Healthcare Equipment and Supplies
Company Overview of Baxter Healthcare Corporation
Baxter Healthcare Corporation develops, manufactures, and markets healthcare equipment and instruments. It focuses on critical therapies for life-threatening conditions, specifically with products and services in blood therapies, cardiovascular medicine, medication delivery, and renal therapy. The company offers its products in the United States and internationally. The company was formerly known as Travenol Laboratories, Inc. and changed its name to Baxter Healthcare Corporation in July 1987. The company was incorporated in 1966 and is based in Deerfield, Illinois. Baxter Healthcare Corporation operates as a subsidiary of Baxter International Inc.
One Baxter Parkway
Deerfield, IL 60015-4633
Founded in 1966
Key Executives for Baxter Healthcare Corporation
Compensation as of Fiscal Year 2014.
Baxter Healthcare Corporation Key Developments
APP Pharmaceuticals L.L.C. and Baxter Healthcare Corp. Provide Update on Lawsuit
Nov 8 13
The U.S. District Court for the Middle District of Pennsylvania denied in relevant part a motion by two pharmaceutical companies for summary judgment in an action brought by a former patient alleging strict liability arising from the companies failure to warn the patient's physician of side effects associated with Heparin. Edward Dreisbach sued APP Pharmaceuticals L.L.C., Baxter Healthcare Corp. and other parties, alleging strict liability claims arising from the defendants failure to warn of specific risks of serious side effects associated with Heparin, including Heparin-induced thrombocytopenia and Heparin-induced thrombocytopenia with thrombus. APP and Baxter moved for summary judgment. In a prior ruling, the district court denied the defendants motion to exclude the plaintiff's expert testimony as to the adequacy of the warnings provided by the defendants. The court found the plaintiff's expert raised a fact issue as to the adequacy of the warnings and, accordingly, the defendants related motion for summary judgment was denied. The court noted the defendants second ground for summary judgment was that Dreisbach failed to establish proximate causation between the allegedly inadequate warning and his injury. The defendants argued that because Dreisbach's physicians did not read the Heparin label, were aware of the risks of HITT and stood by their decisions to prescribe Heparin, Dreisbach could not prove that the alleged inadequate warning was a substantial factor in bringing about the harm he suffered. The court recognized that Dreisbach's physicians had a duty to use their independent judgment in deciding what form of anticoagulant to use on a specific patient. The court noted that neither party asked one of Dreisbach's treating physicians if he would have given Dreisbach Heparin had he received Dreisbach's proposed warnings. Instead, the physician was asked whether he would be able to follow a dear healthcare provider letter, providing that the duration of heparin should be limited, whenever possible, to less than five days. The court found the record raised a material fact as to causation because it was unclear whether the physician was testifying to the fact that he would have been able to follow an instruction to use Heparin for less than five days specifically in the plaintiff's case. Accordingly, and after finding no merit to the defendants remaining arguments, the district court denied in part the defendants motion for summary judgment.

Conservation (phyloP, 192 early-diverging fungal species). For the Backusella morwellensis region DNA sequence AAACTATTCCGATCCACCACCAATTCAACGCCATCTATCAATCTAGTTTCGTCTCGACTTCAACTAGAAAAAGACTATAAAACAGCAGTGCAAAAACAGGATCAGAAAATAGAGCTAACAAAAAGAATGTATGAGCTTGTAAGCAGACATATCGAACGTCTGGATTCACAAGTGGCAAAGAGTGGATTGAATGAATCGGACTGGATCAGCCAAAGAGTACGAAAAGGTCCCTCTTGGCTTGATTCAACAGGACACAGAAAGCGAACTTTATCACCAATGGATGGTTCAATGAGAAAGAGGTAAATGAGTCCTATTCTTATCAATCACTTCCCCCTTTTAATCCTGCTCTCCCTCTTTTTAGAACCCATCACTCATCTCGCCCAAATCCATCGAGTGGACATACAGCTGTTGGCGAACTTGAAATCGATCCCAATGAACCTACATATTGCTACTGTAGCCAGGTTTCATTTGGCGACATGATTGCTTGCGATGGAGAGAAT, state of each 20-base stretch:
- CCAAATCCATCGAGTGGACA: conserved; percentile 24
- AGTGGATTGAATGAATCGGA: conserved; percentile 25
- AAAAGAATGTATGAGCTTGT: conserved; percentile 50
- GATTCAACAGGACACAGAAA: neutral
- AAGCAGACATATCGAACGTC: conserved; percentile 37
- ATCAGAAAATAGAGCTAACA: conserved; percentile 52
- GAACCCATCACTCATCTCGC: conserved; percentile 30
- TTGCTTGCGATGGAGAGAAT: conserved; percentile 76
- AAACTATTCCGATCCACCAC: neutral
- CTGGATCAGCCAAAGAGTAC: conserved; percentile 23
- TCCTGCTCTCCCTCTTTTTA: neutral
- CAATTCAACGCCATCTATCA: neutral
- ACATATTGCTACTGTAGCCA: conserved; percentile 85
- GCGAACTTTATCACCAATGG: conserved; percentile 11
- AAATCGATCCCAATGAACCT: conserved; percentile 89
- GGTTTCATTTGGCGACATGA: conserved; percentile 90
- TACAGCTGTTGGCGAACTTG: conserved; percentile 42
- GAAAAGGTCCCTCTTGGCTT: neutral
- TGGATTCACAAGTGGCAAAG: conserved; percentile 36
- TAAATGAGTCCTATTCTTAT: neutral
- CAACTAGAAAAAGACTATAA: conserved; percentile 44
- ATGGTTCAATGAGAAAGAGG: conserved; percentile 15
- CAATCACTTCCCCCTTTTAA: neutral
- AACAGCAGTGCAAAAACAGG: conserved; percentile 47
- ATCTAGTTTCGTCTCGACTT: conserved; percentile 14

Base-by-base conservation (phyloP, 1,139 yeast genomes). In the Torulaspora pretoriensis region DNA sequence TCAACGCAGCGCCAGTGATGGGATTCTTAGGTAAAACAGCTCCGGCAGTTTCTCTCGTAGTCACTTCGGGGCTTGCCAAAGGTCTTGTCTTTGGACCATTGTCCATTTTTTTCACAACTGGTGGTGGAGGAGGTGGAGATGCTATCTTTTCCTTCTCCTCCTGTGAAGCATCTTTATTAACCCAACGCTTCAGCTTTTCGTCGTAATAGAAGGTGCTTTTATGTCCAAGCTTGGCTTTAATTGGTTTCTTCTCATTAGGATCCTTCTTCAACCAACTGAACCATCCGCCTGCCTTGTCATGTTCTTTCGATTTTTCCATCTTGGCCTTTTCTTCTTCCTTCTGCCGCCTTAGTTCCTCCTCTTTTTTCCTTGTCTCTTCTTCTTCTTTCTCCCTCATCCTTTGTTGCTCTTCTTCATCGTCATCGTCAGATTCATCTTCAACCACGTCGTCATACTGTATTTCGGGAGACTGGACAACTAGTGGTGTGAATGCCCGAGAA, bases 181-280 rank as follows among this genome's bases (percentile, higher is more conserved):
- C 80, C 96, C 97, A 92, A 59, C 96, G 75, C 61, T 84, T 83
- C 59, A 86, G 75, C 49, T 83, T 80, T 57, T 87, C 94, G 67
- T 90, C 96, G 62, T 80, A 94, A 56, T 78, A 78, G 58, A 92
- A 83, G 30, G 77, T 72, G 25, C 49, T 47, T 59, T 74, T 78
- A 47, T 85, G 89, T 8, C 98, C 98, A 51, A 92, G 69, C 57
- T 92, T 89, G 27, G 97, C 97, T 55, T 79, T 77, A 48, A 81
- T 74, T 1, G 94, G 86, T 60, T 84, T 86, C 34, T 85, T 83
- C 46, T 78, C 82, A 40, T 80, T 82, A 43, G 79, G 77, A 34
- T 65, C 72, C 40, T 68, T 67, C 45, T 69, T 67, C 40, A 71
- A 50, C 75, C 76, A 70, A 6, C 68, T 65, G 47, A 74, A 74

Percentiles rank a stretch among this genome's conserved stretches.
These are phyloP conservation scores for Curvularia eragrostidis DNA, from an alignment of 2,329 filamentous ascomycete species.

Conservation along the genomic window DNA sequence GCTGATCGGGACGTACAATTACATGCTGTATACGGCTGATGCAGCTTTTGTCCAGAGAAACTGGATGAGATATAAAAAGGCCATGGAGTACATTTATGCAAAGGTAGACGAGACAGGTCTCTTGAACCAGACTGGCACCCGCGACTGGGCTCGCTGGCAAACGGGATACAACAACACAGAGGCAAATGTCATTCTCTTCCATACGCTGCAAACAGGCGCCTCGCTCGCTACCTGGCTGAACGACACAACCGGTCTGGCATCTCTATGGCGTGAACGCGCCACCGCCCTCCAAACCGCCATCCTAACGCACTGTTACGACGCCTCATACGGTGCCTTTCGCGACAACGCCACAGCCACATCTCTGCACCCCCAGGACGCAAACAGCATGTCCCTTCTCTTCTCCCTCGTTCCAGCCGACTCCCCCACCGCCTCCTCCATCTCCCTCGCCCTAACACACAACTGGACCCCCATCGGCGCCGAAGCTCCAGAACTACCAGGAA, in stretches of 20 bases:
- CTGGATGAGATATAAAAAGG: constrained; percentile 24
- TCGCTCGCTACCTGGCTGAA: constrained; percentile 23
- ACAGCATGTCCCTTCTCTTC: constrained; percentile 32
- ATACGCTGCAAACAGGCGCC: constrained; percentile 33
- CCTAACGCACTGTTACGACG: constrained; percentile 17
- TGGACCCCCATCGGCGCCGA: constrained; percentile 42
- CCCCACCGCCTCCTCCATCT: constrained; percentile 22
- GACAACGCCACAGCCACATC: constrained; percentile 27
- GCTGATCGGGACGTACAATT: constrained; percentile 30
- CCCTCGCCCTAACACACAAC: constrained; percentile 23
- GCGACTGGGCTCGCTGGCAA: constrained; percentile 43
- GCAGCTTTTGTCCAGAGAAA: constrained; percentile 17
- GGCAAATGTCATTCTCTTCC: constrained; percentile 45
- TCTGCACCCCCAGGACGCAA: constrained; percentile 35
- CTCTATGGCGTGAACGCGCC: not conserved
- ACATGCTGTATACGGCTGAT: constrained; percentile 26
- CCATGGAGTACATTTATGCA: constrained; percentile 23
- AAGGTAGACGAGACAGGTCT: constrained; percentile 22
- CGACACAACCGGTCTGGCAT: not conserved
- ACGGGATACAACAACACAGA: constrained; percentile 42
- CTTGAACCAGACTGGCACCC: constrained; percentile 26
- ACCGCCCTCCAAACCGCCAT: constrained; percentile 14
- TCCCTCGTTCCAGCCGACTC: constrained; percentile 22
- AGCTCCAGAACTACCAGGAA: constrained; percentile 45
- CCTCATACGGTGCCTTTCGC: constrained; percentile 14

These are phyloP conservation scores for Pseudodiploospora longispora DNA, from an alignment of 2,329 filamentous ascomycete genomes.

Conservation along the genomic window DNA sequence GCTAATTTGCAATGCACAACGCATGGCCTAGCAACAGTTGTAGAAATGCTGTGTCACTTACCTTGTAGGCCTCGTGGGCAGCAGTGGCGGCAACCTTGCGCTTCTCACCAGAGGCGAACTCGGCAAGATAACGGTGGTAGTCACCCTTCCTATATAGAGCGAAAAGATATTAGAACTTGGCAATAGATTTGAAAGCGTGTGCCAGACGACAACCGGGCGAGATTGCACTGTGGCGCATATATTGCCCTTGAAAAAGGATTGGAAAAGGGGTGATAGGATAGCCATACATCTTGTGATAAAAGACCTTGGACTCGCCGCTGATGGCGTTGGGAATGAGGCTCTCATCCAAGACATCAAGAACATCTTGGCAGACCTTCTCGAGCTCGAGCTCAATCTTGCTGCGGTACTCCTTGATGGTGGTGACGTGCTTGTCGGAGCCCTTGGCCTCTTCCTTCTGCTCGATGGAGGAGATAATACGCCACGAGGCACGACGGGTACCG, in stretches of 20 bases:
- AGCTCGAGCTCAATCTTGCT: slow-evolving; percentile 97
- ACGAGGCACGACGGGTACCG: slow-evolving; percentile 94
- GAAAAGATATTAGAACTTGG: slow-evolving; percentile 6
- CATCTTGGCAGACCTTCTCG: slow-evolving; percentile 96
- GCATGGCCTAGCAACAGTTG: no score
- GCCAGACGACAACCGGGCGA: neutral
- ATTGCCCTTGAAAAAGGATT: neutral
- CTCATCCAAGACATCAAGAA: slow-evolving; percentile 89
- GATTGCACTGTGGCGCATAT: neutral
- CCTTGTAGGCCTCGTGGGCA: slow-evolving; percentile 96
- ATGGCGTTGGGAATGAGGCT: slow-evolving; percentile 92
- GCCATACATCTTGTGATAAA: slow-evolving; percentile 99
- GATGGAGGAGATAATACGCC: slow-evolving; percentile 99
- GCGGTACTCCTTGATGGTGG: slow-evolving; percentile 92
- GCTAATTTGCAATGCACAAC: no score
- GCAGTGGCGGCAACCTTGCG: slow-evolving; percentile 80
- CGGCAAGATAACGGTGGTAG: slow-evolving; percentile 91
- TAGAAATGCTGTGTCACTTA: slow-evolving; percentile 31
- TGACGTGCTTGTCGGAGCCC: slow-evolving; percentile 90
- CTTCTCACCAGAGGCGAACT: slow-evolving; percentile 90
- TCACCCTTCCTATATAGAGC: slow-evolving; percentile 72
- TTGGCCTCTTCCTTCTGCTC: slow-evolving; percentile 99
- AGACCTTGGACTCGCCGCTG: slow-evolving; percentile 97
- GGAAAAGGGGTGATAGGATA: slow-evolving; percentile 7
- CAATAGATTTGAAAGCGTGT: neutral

Baxter Healthcare Corp. Plans to Cuts 91 Jobs in Orleans
Sep 28 13
Baxter Healthcare Corp. plans to eliminate the jobs effective the beginning of January in Orleans County. The company is laying off 91 workers.
Fish & Richardson Wins Appellate Decision for Fresenius USA in Patent Infringement Case Against Baxter Healthcare Corporation and Baxter International
Jul 9 13
Fish & Richardson has won an appellate decision in a patent infringement case for Fresenius USA Inc. and Fresenius Medical Care Holdings Inc. against Baxter International and Baxter Healthcare Corp. regarding a patent for a hemodialysis machine. The firm said that the U.S. Court of Appeals for the Federal Circuit, in a July 2, decision, held that federal trial and appellate courts are required by statute to dismiss pending patent cases if the U.S. Patent and Trademark Office has cancelled the asserted claims through re-examination. Fresenius sued Baxter in 2003. Baxter counter-sued for patent infringement. In 2005 Fresenius hired Fish as new counsel for the district court litigation, and Fish quickly filed a request for ex parte reexamination of Baxter's patents. In the district court proceedings, a single Baxter patent survived trial and a 2009 appeal sent the case back to district court for further proceedings on damages issues. In the meantime, the PTO invalidated the asserted claims in the remaining patent. Fresenius appealed from the district court and Baxter appealed from the PTO reexamination. The Federal Circuit heard the reexamination appeal first, affirming the PTO's ruling that invalidated all the asserted patent claims. Fresenius then argued in the other appeal that Baxter's case had to be dismissed because its claims had been cancelled. In the July 2 ruling, the Federal Circuit agreed, vacated the district court judgment, and remanded with instructions to dismiss the case. The court recognized and gave effect to its prior affirmance of the PTO's cancellation of the asserted claims in the appeal from the Patent Office reexamination, even though the court, in the first appeal from the district court, had held that there was not clear and convincing evidence of invalidity before the jury. It reasoned that once the PTO cancelation of the asserted claims was affirmed, the patent owner no longer had a viable cause of action.
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